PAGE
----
Television news images are increasingly shown out of context separating them from any sense of reality. They tend to fit too easily into simple sets of representation. The speed and repetition of the medium conceals its underlying agenda. No longer do these images have any direct reference to their historical, political or cultural origin.
The sanitised images begin to form their own identity, isolated and empty. By not going beyond the issues that are immediately visible, a world without contradiction is shown, limiting the range and meaning needed for an open public debate.
The Responses to the 1st poster, printed on the second are as follows:
J Keane on
(London) Debate what debate?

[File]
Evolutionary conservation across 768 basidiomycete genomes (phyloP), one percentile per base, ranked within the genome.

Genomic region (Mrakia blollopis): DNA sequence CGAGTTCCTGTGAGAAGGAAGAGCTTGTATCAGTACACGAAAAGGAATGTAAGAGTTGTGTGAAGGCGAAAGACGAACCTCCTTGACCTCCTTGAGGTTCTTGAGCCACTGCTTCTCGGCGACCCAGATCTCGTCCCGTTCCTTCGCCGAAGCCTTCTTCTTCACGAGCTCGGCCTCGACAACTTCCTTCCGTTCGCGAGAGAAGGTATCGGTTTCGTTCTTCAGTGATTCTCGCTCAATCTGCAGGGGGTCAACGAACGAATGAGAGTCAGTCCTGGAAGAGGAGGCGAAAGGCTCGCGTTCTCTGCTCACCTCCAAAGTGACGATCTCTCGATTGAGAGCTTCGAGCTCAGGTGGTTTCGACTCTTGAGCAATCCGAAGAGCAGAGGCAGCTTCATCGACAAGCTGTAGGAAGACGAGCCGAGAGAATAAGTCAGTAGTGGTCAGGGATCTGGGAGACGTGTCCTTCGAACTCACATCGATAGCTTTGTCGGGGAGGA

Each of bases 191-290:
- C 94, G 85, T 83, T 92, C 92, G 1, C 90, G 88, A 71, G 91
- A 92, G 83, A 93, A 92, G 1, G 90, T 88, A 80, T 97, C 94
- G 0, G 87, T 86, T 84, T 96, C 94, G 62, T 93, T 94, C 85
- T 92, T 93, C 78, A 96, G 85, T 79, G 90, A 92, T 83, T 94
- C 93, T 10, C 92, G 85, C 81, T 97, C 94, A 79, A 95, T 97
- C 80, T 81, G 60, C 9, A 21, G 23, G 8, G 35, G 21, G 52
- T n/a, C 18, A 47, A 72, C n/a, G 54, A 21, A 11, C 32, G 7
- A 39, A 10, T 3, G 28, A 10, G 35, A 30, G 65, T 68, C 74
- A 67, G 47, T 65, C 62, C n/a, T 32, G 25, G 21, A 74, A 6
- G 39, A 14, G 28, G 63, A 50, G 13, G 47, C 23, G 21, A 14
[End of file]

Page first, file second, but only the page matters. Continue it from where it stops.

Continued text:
In academic circles and the design journals we have fallen into a trap of regarding work of merit or note as that which, at best, seeks to illustrate and confirm the theories of postmodern French theorists, Barthes, Sassure etc without a critical integration of those theories it purports to employ. This is aptly demonstrated in recent history by the failed attempt at the Cranbrook Academy in the US to explore the relationship between linguistics, in particular deconstruction and post structuralism, and visual communications. In retrospect it is possible to view the real value of the work of those students and staff as being significant for having raised the discussion of a genuine intellectual base for graphic design. What is unpalatable is the wave of shallow stylistic poses, and empty rhetoric, that have been subsequently generated elsewhere. The visual hubbub that followed the publicity surrounding that limited period at Cranbrook is indicative of the state we now find ourselves in. It could be argued that even education's well intentioned drive towards a theoretical positioning of graphic design has faltered. Are we now witnessing Graphic Design that is as dumbly pretty as ever before with the only difference being that we now have some interesting theories to justify its existence? Graphic Design, residing as it does in the pluralist confusion of the late 20th century, would do well to attend to its current stasis.